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News | March 10, 2021

DLA leverages robotic automations to empower employees

By J6 Communications

The Defense Logistics Agency’s robotics process automation program is using creative ideas and suggestions from business processes owners at DLA Aviation to better accomplish monotonous, repetitive tasks with unattended bots.

The effort involves citizen developers, an industry phrase for non-technical employees who help build IT solutions despite not having coding or application-building experience. Employees have done this for years through spreadsheets and database tools.

DLA became the first federal organization to develop unattended bots, which execute tasks and interact with systems without human involvement, in 2018. It has since deployed 111 automations, 80% of them unattended but with digital certificates to access websites and systems.

“By working with the DLA Aviation team, we are looking not only to empower the team to build their own automations to meet their goals and timelines, but also to learn what we need to add to the program so that we can expand the capability agencywide next year,” said Frank Wood, DLA Enterprise RPA program manager.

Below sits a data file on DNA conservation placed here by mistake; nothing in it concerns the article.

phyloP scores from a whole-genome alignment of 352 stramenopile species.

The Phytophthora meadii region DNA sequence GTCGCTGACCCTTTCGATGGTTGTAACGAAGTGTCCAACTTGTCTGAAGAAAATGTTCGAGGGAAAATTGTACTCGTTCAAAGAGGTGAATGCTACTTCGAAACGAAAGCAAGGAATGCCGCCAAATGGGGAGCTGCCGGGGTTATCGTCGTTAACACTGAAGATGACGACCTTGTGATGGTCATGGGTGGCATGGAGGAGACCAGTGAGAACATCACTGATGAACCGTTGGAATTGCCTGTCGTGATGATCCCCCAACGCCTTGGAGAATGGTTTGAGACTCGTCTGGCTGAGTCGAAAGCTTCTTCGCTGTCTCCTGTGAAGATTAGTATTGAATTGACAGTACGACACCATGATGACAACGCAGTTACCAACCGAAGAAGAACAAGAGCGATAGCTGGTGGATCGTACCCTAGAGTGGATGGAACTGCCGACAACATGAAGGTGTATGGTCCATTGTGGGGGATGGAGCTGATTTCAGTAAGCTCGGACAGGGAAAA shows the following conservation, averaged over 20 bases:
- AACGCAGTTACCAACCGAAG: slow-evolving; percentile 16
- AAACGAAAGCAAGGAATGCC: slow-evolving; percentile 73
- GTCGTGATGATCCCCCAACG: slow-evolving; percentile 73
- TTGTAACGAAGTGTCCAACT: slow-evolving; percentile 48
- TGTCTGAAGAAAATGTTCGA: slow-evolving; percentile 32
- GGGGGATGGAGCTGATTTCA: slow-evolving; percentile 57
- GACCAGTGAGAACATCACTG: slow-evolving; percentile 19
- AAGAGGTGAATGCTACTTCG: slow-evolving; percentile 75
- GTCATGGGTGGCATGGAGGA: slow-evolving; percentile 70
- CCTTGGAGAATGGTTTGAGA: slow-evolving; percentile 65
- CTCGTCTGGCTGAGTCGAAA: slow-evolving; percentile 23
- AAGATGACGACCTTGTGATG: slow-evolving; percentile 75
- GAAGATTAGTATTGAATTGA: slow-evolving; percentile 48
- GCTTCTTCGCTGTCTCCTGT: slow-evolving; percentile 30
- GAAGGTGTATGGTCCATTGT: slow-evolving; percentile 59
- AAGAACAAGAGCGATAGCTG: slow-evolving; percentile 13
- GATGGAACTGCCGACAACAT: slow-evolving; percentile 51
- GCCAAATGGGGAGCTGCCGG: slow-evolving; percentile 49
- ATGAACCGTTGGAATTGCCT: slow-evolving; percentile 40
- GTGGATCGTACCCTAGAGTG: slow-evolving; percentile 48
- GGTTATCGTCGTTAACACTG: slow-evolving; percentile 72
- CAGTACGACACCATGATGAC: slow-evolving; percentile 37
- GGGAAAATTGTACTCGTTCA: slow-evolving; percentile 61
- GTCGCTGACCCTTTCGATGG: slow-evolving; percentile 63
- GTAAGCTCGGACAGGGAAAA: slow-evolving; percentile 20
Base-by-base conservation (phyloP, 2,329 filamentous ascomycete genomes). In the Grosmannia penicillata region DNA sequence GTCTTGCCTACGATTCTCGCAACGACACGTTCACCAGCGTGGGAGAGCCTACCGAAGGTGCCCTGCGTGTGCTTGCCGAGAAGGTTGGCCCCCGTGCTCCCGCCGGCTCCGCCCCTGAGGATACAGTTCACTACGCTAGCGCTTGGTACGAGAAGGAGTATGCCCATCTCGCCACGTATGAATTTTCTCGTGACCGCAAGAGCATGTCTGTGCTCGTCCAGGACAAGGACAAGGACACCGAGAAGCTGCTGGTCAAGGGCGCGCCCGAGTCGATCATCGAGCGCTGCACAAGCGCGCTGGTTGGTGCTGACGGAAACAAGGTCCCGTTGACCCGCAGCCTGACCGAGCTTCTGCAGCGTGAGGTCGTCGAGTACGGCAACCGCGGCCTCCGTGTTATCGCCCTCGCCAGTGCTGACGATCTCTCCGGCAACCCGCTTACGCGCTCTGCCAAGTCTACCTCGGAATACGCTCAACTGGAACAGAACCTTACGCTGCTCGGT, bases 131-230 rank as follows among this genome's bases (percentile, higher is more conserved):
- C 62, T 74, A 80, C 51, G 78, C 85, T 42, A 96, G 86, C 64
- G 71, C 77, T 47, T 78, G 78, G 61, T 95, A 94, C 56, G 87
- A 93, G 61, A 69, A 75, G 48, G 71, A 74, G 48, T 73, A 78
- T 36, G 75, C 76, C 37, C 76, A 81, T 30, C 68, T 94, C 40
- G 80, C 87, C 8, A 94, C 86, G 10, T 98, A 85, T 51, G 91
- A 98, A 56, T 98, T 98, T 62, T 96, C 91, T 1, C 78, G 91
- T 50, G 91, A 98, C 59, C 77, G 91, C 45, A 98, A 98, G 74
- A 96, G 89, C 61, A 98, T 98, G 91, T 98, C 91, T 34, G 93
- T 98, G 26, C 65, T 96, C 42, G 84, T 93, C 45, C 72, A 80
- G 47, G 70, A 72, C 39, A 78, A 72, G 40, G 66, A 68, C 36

With just a little training, employees in functional communities such as operations, finance or contracting only need an idea for an application for the latest generation of low-code platforms to transform it into a working automation that complies with DLA’s cybersecurity policies.

“The RPA capability is something we have needed for a long time,” said Spencer Shaffer, DLA Aviation Business Process Support deputy director. “It gives us the ability to execute more workload without increasing the size of our workforce.”

Though many tasks at DLA Aviation require employees’ hands-on involvement, some can be accomplished via bots, such as those that process metrics and data sets overnight so they’re ready for a DLA employee at the beginning of the workday, he added.

In 2020, DLA Aviation’s citizen developers completed a curriculum that guides employees step-by-step in building and managing their own software bots. They are currently working to design, build and test three process automations scheduled for delivery in April. 

“Having this capability at the MSC level allows us to control automating MSC priorities without having to compete with priorities at the enterprise level,” Shaffer said.

DLA Aviation uses its local Business Process Management Governance Board to vet RPA ideas and determine if other processes exist to accomplish the intent.

Wood added that IT teams are often stretched thin working on mission-critical projects and keeping the business running smoothly. DLA’s citizen developers are creating a new model in enterprise innovation and developing solutions aligned with DLA’s strategic goals that can be shared across functional areas.